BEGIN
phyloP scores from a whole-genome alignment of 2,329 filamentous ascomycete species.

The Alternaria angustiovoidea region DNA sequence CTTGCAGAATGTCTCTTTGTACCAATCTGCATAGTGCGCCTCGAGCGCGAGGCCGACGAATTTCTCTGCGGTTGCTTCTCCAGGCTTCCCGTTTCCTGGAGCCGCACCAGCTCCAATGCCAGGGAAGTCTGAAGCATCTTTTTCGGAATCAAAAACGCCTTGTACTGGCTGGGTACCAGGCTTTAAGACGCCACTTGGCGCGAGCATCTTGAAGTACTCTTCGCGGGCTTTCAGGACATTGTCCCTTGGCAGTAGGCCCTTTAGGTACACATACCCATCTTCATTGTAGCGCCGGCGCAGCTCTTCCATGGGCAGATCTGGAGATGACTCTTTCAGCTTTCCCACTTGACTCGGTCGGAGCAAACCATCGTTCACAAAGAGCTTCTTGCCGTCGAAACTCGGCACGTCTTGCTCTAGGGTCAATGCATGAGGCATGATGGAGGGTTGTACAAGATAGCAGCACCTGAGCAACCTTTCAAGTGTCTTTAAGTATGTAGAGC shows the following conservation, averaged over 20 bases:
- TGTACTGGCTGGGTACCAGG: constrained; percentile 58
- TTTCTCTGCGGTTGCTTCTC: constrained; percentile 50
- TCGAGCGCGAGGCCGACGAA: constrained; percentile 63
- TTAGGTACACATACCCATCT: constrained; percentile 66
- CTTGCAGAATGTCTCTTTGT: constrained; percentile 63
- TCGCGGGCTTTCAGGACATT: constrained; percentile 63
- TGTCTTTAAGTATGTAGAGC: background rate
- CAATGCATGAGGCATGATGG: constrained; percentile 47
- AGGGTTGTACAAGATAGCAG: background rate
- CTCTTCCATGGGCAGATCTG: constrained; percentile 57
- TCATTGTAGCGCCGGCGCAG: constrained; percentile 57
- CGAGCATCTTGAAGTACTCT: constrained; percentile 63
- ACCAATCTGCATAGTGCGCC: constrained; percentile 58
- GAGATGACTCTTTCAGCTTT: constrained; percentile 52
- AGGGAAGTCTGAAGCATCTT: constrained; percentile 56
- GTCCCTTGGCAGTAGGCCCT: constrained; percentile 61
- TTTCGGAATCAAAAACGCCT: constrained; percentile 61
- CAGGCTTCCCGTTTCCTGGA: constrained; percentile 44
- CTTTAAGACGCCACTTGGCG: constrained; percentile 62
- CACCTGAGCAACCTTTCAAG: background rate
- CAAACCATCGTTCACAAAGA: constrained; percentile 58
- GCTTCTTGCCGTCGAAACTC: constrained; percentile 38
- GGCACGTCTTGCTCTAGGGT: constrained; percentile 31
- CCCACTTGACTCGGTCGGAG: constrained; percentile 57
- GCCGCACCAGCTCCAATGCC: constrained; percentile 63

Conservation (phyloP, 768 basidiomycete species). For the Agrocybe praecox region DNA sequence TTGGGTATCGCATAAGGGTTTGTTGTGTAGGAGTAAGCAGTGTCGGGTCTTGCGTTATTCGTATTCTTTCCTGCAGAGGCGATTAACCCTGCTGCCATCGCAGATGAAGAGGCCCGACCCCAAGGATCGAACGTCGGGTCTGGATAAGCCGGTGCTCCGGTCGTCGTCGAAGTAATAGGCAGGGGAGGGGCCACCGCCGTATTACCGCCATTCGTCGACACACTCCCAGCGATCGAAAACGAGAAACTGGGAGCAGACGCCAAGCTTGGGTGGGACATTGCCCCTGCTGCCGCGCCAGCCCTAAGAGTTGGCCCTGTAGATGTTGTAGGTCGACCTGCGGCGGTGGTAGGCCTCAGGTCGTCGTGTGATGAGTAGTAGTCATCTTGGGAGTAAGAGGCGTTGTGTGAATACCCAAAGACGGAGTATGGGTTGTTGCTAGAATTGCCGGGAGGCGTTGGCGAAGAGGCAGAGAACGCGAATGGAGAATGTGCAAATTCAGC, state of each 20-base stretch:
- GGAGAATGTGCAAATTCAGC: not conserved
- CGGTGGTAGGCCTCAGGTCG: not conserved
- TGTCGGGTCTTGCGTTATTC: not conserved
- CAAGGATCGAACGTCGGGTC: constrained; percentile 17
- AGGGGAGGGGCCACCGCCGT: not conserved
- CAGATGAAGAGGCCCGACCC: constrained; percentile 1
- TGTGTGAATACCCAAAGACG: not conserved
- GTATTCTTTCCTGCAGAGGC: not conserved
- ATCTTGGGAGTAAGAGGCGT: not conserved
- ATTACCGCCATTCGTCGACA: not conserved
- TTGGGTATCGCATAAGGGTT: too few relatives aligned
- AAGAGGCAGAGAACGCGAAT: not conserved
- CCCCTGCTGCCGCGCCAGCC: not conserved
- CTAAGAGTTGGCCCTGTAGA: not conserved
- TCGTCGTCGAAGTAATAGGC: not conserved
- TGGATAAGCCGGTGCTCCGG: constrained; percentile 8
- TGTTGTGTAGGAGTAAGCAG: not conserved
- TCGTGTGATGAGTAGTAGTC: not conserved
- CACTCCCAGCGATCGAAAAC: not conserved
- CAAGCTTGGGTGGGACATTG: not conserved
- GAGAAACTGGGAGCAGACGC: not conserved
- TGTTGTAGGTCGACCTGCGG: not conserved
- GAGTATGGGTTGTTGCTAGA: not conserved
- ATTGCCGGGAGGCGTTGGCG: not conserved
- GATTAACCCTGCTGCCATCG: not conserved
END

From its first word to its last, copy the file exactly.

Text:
phyloP scores from a whole-genome alignment of 2,329 filamentous ascomycete species.

The Alternaria angustiovoidea region DNA sequence CTTGCAGAATGTCTCTTTGTACCAATCTGCATAGTGCGCCTCGAGCGCGAGGCCGACGAATTTCTCTGCGGTTGCTTCTCCAGGCTTCCCGTTTCCTGGAGCCGCACCAGCTCCAATGCCAGGGAAGTCTGAAGCATCTTTTTCGGAATCAAAAACGCCTTGTACTGGCTGGGTACCAGGCTTTAAGACGCCACTTGGCGCGAGCATCTTGAAGTACTCTTCGCGGGCTTTCAGGACATTGTCCCTTGGCAGTAGGCCCTTTAGGTACACATACCCATCTTCATTGTAGCGCCGGCGCAGCTCTTCCATGGGCAGATCTGGAGATGACTCTTTCAGCTTTCCCACTTGACTCGGTCGGAGCAAACCATCGTTCACAAAGAGCTTCTTGCCGTCGAAACTCGGCACGTCTTGCTCTAGGGTCAATGCATGAGGCATGATGGAGGGTTGTACAAGATAGCAGCACCTGAGCAACCTTTCAAGTGTCTTTAAGTATGTAGAGC shows the following conservation, averaged over 20 bases:
- TGTACTGGCTGGGTACCAGG: constrained; percentile 58
- TTTCTCTGCGGTTGCTTCTC: constrained; percentile 50
- TCGAGCGCGAGGCCGACGAA: constrained; percentile 63
- TTAGGTACACATACCCATCT: constrained; percentile 66
- CTTGCAGAATGTCTCTTTGT: constrained; percentile 63
- TCGCGGGCTTTCAGGACATT: constrained; percentile 63
- TGTCTTTAAGTATGTAGAGC: background rate
- CAATGCATGAGGCATGATGG: constrained; percentile 47
- AGGGTTGTACAAGATAGCAG: background rate
- CTCTTCCATGGGCAGATCTG: constrained; percentile 57
- TCATTGTAGCGCCGGCGCAG: constrained; percentile 57
- CGAGCATCTTGAAGTACTCT: constrained; percentile 63
- ACCAATCTGCATAGTGCGCC: constrained; percentile 58
- GAGATGACTCTTTCAGCTTT: constrained; percentile 52
- AGGGAAGTCTGAAGCATCTT: constrained; percentile 56
- GTCCCTTGGCAGTAGGCCCT: constrained; percentile 61
- TTTCGGAATCAAAAACGCCT: constrained; percentile 61
- CAGGCTTCCCGTTTCCTGGA: constrained; percentile 44
- CTTTAAGACGCCACTTGGCG: constrained; percentile 62
- CACCTGAGCAACCTTTCAAG: background rate
- CAAACCATCGTTCACAAAGA: constrained; percentile 58
- GCTTCTTGCCGTCGAAACTC: constrained; percentile 38
- GGCACGTCTTGCTCTAGGGT: constrained; percentile 31
- CCCACTTGACTCGGTCGGAG: constrained; percentile 57
- GCCGCACCAGCTCCAATGCC: constrained; percentile 63

Conservation (phyloP, 768 basidiomycete species). For the Agrocybe praecox region DNA sequence TTGGGTATCGCATAAGGGTTTGTTGTGTAGGAGTAAGCAGTGTCGGGTCTTGCGTTATTCGTATTCTTTCCTGCAGAGGCGATTAACCCTGCTGCCATCGCAGATGAAGAGGCCCGACCCCAAGGATCGAACGTCGGGTCTGGATAAGCCGGTGCTCCGGTCGTCGTCGAAGTAATAGGCAGGGGAGGGGCCACCGCCGTATTACCGCCATTCGTCGACACACTCCCAGCGATCGAAAACGAGAAACTGGGAGCAGACGCCAAGCTTGGGTGGGACATTGCCCCTGCTGCCGCGCCAGCCCTAAGAGTTGGCCCTGTAGATGTTGTAGGTCGACCTGCGGCGGTGGTAGGCCTCAGGTCGTCGTGTGATGAGTAGTAGTCATCTTGGGAGTAAGAGGCGTTGTGTGAATACCCAAAGACGGAGTATGGGTTGTTGCTAGAATTGCCGGGAGGCGTTGGCGAAGAGGCAGAGAACGCGAATGGAGAATGTGCAAATTCAGC, state of each 20-base stretch:
- GGAGAATGTGCAAATTCAGC: not conserved
- CGGTGGTAGGCCTCAGGTCG: not conserved
- TGTCGGGTCTTGCGTTATTC: not conserved
- CAAGGATCGAACGTCGGGTC: constrained; percentile 17
- AGGGGAGGGGCCACCGCCGT: not conserved
- CAGATGAAGAGGCCCGACCC: constrained; percentile 1
- TGTGTGAATACCCAAAGACG: not conserved
- GTATTCTTTCCTGCAGAGGC: not conserved
- ATCTTGGGAGTAAGAGGCGT: not conserved
- ATTACCGCCATTCGTCGACA: not conserved
- TTGGGTATCGCATAAGGGTT: too few relatives aligned
- AAGAGGCAGAGAACGCGAAT: not conserved
- CCCCTGCTGCCGCGCCAGCC: not conserved
- CTAAGAGTTGGCCCTGTAGA: not conserved
- TCGTCGTCGAAGTAATAGGC: not conserved
- TGGATAAGCCGGTGCTCCGG: constrained; percentile 8
- TGTTGTGTAGGAGTAAGCAG: not conserved
- TCGTGTGATGAGTAGTAGTC: not conserved
- CACTCCCAGCGATCGAAAAC: not conserved
- CAAGCTTGGGTGGGACATTG: not conserved
- GAGAAACTGGGAGCAGACGC: not conserved
- TGTTGTAGGTCGACCTGCGG: not conserved
- GAGTATGGGTTGTTGCTAGA: not conserved
- ATTGCCGGGAGGCGTTGGCG: not conserved
- GATTAACCCTGCTGCCATCG: not conserved